Campus Visits

Campus Visits

How to prepare for your visit?

  • Timing: Search every school’s website, sooner rather than later, to see whether you have to sign up for a tour and an information session, and whether or not on-campus interviews are available.
  • Preparation: The more you have researched a college before you arrive on campus, the more you will know what it is you need to know. If you walk away from a visit being able to say only that, “It is a good school,” “It is a pretty campus,” “They do research” or “They have a study abroad program,” then it has been a wasted opportunity. So arrive on campus ready to find answers to the questions you have prepared!
  • Accommodation: Many colleges will have a section about local accommodations on their admission website – try to stay close to campus so you can spend the evening in the local neighborhood or even attend an event on campus. Keep in mind that winter weather in parts of the US can have a big impact on any travel plans!
  • Directions: Print out a local map or use your phone for directions, since campuses are confusing hives of activity. Make note of public parking and bring along some quarters for parking meters!

What to do when you visit?

  • Arrival: Leave time to find parking, sign in at the admission office, and pick up the business card of your regional representative.
  • Interviews and classes: Check if a college offers on-campus interviews – these are mostly informational (to tell you about the college) and conducted by senior students, and fill up quickly. Check if you can attend a class (if school is in session), and observe the classroom dynamic.
  • Admission session: As the centerpiece of a campus visit, the info session will usually be presented by an admission officer with the assistance of a student. More formal in approach, these events are helpful in describing the application and financial aid processes; in giving you an opportunity to listen to and learn from the questions of others; and in exposing you to both the platitudes that are the stock of the admission profession but also to deeper insights into what makes that college distinctive and a good fit for your own aspirations. Here are some questions to ponder:
    • what is the relative acceptance rate for Early Applications and Regular Decision?
    • is admission need-blind or need-aware?
    • what proportion of students are local, and how many come from elsewhere in the US and the world?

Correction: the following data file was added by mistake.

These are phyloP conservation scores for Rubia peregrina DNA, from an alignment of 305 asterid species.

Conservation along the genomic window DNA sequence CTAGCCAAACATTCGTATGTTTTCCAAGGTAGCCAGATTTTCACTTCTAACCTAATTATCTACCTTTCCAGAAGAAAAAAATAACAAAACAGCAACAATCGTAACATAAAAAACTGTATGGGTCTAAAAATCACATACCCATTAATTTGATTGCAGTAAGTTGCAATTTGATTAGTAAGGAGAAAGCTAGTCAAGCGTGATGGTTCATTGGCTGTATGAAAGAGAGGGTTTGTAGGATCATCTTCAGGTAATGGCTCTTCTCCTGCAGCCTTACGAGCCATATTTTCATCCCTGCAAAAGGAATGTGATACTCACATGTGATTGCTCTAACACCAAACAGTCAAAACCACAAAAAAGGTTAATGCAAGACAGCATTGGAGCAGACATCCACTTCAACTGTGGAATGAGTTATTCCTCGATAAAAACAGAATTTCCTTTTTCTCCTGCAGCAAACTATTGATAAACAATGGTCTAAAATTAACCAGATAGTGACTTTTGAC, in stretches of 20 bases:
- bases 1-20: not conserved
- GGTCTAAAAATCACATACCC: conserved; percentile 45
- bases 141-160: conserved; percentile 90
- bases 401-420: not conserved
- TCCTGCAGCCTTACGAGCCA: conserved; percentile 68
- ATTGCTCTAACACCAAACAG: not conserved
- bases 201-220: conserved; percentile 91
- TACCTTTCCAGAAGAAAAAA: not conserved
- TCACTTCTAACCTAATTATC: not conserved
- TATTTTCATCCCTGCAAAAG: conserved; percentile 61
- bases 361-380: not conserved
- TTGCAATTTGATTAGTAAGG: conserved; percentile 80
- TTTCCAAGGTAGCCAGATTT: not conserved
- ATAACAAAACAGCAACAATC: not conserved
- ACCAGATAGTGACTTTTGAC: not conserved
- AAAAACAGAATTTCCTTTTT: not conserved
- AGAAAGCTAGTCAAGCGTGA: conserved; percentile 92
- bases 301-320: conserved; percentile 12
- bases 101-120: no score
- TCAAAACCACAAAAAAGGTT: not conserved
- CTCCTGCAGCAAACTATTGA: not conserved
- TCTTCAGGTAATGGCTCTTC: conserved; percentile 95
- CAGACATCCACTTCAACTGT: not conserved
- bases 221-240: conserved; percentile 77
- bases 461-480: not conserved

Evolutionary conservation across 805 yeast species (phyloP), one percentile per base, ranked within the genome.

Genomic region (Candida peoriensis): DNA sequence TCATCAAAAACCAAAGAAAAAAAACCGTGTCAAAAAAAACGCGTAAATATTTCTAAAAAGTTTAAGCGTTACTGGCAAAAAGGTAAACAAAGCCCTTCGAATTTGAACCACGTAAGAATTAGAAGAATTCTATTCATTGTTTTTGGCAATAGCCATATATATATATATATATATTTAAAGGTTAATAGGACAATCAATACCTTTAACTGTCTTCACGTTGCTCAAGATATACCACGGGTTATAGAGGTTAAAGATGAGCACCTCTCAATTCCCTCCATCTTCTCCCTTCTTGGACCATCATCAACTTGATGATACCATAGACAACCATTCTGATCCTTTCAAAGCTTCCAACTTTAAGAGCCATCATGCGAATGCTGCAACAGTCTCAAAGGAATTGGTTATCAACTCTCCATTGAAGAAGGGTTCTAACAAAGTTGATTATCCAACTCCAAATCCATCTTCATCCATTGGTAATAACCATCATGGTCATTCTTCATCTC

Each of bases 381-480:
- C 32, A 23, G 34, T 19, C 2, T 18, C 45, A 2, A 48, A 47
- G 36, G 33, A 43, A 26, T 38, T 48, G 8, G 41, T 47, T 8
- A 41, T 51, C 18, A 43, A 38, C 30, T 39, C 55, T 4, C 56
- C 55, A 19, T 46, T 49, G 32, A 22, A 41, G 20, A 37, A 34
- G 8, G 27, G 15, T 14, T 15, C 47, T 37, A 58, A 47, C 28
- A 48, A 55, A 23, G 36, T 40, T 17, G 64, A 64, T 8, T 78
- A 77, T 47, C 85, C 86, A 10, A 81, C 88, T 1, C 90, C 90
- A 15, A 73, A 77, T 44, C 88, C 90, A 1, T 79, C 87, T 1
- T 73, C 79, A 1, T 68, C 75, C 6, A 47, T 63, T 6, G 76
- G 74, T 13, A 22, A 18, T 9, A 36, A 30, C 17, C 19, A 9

• how will winning outside scholarships affect your financial aid package?
    • when do you have to declare your major?
    • how easy is it to switch between majors and programs?
    • how extensive are the general education or core requirements?
    • which are the most popular and the strongest majors offered?
    • how extensive is the advising system?
    • how extensive are the study abroad options and how many students participate?
    • what are the interesting community service opportunities on and around campus?
    • can non-arts majors make easy use of the school’s arts and theater resources?
    • how long are you guaranteed housing on campus?
    • how many students stay on campus over the weekends?
    • how hard is it to get into the courses you want and the ones required for graduation?
    • what is the graduation rate over four or six years?
  • Campus tour: If the information session presents the formal face of the admission office, the campus tour will give you the perspective of an engaging and informative current student, share fun facts that an admission officer will not, and give you a brief taste of life on campus. You may want to ask the tour guide these types of questions:
    • what they like most about their school, and like least?
    • what they wish they had known when they first chose that college?
    • what the classes are like, both in faculty-student interaction and size?
    • whether they have ever been locked out of taking a class, and how they resolved it?
    • whether the advising system has lived up to their expectations and met their needs?
    • how often they meet with their professors outside of class?
    • where students hang out on campus, and study?
    • how important fraternities/sports/alcohol are to campus culture?

The role of Parents?

  • College visits are tiring, but this may be the last extended time to spend with your child before s/he leaves for college. Enjoy it!
  • Don’t feel compelled to give them harsh reality checks and put a damper on their dreams – the application process will do that very effectively!
  • Don’t argue about seemingly ridiculous criticisms of every college you visit, but accept that their comments may in fact be a screen for another set of unspoken concerns and anxieties.
  • Above all, enjoy their company and take pride in the fact that this is your reward for those Sunday nights gluing together a school project, the endless cupcakes you made for class events, the early mornings next to the ice rink, and the weekends spent alongside the soccer field!

Have a WONDERFUL time visiting some outstanding educational institutions, and carry that excitement with you into the application season!